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Kaspersky Lab Investigating ‘Extremely Sophisticated Malware’

“The Mask” Leverages High-end Exploits and Packs Bootkit and Rootkit With Mac OS X and Linux Versions

Kasperky Lab said on Monday that it has been investigating a sophisticated cyber-espionage operation that it is calling “one of the most advanced threats at the moment”.

“The Mask” Leverages High-end Exploits and Packs Bootkit and Rootkit With Mac OS X and Linux Versions

Kasperky Lab said on Monday that it has been investigating a sophisticated cyber-espionage operation that it is calling “one of the most advanced threats at the moment”.

“During the past months we have been busy analyzing yet another sophisticated cyberespionage operation which has been going on at least since 2007, infecting victims in 27 countries,” the company wrote in a post to its Securelist blog. “We deemed this operation ‘The Mask” for reasons to be explained later.”

The Mask MalwareAccording to Kaspersky, the advanced malware leverages high-end exploits, and includes a bootkit and rootkit, and also has versions for Mac OS and Linux. Interestingly, researchers also found that the malware packs a customized attack specifically against Kaspersky’s security software.

The combined features of the sophisticated malware puts it above Duqu in terms of sophistication, the company said.

According to Kaspersky, authors of The Mask appear to be native in a language “observed very rarely in APT attacks”.

For the time being, Kaspersky Lab is keeping additional details under wraps, but the company said it would present more about “The Mask” at the Kaspersky Security Analyst Summit 2014 (SAS), taking place next week in Punta Cana, Dominican Republic.

The Kaspersky Security Analyst Summit is an annual event connecting anti-malware researchers and developers, global law enforcement agencies and CERTs and members of the security research community.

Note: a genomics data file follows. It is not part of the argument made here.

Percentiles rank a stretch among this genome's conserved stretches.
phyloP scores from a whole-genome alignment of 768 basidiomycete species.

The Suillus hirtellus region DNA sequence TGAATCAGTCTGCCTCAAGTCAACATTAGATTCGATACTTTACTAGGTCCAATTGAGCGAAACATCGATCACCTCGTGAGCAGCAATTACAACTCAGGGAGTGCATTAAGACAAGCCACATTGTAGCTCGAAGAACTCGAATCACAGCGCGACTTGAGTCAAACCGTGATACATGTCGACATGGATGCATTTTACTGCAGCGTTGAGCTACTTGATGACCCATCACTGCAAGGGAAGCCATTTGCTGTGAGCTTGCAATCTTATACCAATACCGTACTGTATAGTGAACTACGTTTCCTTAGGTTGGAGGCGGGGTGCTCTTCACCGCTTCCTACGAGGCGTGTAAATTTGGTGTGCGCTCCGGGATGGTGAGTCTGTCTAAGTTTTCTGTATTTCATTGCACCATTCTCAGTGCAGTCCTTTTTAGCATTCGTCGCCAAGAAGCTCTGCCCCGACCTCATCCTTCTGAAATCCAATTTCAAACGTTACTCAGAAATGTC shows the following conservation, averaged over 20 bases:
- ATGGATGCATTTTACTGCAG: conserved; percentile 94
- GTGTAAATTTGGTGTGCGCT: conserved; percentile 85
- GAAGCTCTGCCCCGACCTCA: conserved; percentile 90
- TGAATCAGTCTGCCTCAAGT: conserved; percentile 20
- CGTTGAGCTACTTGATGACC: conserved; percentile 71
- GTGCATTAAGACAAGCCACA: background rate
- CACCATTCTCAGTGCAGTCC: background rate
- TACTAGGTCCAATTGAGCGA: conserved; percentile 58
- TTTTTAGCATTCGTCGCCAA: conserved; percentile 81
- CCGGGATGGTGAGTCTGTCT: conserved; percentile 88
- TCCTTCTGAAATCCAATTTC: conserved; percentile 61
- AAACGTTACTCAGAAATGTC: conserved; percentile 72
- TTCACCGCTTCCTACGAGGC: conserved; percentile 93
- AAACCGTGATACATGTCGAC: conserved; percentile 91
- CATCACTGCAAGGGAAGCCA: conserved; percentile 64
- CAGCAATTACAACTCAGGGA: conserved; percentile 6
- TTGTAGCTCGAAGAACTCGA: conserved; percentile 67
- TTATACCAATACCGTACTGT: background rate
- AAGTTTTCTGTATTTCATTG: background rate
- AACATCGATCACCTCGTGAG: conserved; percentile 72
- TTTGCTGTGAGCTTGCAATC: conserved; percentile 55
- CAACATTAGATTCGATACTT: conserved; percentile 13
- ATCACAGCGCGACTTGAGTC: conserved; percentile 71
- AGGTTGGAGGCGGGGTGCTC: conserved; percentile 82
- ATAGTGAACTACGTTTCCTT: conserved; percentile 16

Over the past few years, the Russian security firm has uncovered several complex espionage campaigns likely supported by nation-states.

In 2012, the company uncovered Flame, a cyber-espionage operation targeting the Middle East, principally Iran and Israel, which had connections to the infamous Stuxnet malware used in an effort to sabotage Iranian nuclear operations. In early 2013, the company uncovered operation “RedOctober”, a sophisticated cyber-espionage campaign that targeted political and business groups throughout the world for more than five years. In June 2013, the company uncovered NetTraveler, another cyber espionage operation that hit more than 350 businesses and government agencies throughout the world. More recently, in September 2013, Kaspersky Lab uncovered details of “Kimsuky”, an ongoing cyber-espionage campaign targeting South Korean think tanks.

Written By

For more than 10 years, Mike Lennon has been closely monitoring the threat landscape and analyzing trends in the National Security and enterprise cybersecurity space. In his role at SecurityWeek, he oversees the editorial direction of the publication and is the Director of several leading security industry conferences around the world.

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